Q: How does the Twin Paradox work?

The original question was: I have a question about the twin paradox.  Is it true that faster aging of the twin who stayed at home happens only when the other twin’s spaceship is accelerating/deceleration (btw, does it matter whether he is accelerating or decelerating?)?  Consequently, do they age at the same rate when the spaceship moves inertially?

Physicist: The very short answer is: geometry works different in spacetime than it does in just space.

The twin paradox is a result from special relativity that states that if one person, Alice, remains “stationary” and another person, Bob, takes any kind of round trip, then the stationary Alice will experience more time.  The twin paradox isn’t a paradox at all, it’s just strange and off-putting (like twins).
In relativity (that is to say: “in reality”) there’s no difference between being stationary and having smooth (non-accelerating) movement.  On the surface of it, the only difference between Alice and Bob is that, in order to return home, Bob has to accelerate (turn around) at some point.  So is acceleration the secret to the twin paradox?  Nope.

In all of the pictures that follow the “time direction” is up, and one of the (three) space directions is left/right.

Out and back: In both situations Bob (blue) experiences the same acceleration, while Alice (aqua) sits around on Earth. The only difference is that the second situation involves twice the distance, and twice the difference in experienced time.  Acceleration is not what’s important.

The trick is: spacetime doesn’t obey the “triangle inequality”. As a result, the bendier a path is, the shorter it is (that shouldn’t make any sense, so please read on).

The triangle inequality says that (in space) the sum of any two sides of a triangle is greater than or equal to the third side. In spacetime the inequality can be reversed. One side is often longer than the other two: a round-about route is shorter than the direct route.  In this case, A+C<B.

The equation for distance that we’re used to is: D^2=\Delta x^2+\Delta y^2+\Delta z^2 (this is just the Pythagorean theorem).  But you find that when you start involving time and movement, this isn’t a particularly good measure of the distance between two points. Specifically, it’s different for different observers because of length contraction.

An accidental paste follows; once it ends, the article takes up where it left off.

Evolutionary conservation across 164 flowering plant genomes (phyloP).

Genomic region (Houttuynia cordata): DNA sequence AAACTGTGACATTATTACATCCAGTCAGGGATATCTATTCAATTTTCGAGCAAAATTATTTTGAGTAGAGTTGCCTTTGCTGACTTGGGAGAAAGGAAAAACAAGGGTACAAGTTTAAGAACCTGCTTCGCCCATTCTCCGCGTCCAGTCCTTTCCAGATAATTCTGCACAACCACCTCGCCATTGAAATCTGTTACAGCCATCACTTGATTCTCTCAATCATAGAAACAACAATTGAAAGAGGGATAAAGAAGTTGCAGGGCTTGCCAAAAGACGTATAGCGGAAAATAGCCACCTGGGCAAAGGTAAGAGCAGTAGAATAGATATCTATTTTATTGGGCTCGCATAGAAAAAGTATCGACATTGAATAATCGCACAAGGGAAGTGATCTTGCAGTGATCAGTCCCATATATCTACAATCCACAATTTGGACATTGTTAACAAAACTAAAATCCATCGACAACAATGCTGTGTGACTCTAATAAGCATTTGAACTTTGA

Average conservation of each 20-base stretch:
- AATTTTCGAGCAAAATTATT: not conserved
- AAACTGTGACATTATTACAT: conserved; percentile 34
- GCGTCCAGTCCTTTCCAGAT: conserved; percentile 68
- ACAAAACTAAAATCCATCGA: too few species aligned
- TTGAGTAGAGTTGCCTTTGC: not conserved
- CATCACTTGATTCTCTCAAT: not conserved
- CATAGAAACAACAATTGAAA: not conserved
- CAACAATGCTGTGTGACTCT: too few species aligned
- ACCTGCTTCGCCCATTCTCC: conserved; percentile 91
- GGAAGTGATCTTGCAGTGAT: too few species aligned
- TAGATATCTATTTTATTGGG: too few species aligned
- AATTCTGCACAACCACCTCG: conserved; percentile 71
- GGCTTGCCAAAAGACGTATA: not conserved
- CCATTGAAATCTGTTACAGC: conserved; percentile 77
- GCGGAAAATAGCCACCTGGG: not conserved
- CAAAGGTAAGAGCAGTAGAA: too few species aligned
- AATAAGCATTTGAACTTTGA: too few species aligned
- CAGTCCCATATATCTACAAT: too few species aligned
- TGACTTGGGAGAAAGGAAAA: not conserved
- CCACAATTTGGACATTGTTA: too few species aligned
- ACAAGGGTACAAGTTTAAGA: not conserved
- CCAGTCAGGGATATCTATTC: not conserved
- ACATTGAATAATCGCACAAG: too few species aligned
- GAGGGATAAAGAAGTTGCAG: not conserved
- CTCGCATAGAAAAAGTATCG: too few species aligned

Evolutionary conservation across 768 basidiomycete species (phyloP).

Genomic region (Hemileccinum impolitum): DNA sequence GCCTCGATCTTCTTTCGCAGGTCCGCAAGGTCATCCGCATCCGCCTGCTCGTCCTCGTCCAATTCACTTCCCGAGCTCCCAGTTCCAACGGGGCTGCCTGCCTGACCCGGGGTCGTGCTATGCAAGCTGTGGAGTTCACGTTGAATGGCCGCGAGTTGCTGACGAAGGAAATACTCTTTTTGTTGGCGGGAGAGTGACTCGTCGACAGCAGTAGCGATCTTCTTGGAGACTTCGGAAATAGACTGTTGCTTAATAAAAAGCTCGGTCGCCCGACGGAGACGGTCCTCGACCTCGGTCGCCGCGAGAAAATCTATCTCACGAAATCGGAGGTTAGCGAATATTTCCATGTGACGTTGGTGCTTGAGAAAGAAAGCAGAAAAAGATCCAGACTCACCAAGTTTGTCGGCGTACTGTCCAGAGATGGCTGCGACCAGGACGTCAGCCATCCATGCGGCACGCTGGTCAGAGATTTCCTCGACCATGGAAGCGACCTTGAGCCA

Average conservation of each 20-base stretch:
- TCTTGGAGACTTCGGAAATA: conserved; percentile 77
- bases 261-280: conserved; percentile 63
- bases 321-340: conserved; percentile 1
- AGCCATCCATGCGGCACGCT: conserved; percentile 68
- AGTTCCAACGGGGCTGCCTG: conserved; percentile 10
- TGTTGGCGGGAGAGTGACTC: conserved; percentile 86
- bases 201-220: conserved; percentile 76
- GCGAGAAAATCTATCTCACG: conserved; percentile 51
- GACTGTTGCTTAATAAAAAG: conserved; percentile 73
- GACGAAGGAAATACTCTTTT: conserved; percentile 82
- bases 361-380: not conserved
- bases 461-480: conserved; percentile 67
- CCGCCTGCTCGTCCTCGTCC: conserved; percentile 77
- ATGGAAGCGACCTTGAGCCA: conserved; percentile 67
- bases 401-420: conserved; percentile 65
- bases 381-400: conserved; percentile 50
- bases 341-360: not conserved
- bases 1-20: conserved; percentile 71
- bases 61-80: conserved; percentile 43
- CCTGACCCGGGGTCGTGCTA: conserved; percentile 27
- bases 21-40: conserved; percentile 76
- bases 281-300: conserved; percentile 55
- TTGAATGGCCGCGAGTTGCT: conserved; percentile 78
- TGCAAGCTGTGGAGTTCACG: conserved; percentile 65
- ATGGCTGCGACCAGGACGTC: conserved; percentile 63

It so happens that the effects of length contraction and time dilation cancel each other perfectly, so that we can use a new (better) measure for spacetime distance, called the “Interval” or “spacetime interval” or “Lorentz interval”:

L^2=c^2\Delta t^2-\Delta x^2-\Delta y^2-\Delta z^2

(as often as not the sign on the right hand side is reversed, not to worry)

The advantage to the Interval is that, no matter what, the Interval between any two points in spacetime (two locations and times) is always the same, despite relativistic weirdness.  Here’s another bonus!  The Interval of a path is the same as the amount of time experienced on that path!

No one every really feels like their own position is changing, so: L^2=c^2\Delta t^2-0^2-0^2-0^2\Rightarrow L=c\Delta t

Now all that’s left is to draw a picture and do a little calculating.  Here’s an example situation from Alice’s perspective, and then Bob’s (initial) perspective.  The difference between Alice and Bob’s velocity is 0.6C (60% of light speed).

The same situation from two perspectives, but since L is invarient you get the same values.  Alice experiences 10 units of time while Bob experiences 8 units (since 5^2-3^2=16=4^2).

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51 Responses to Q: How does the Twin Paradox work?

  1. George says:

    Hi Alan,

    For a layman like me, I can understand what you have just described. But those scientists (or are they?) working in physics area and most likely relativity area, they are still publishing papers arguing against time dilation in the 21st century. Is this incredible? Here I suggest they come to this website and present their arguments. Then we can begin an efficient discussion and maybe we layman can convince them something. What do you think?

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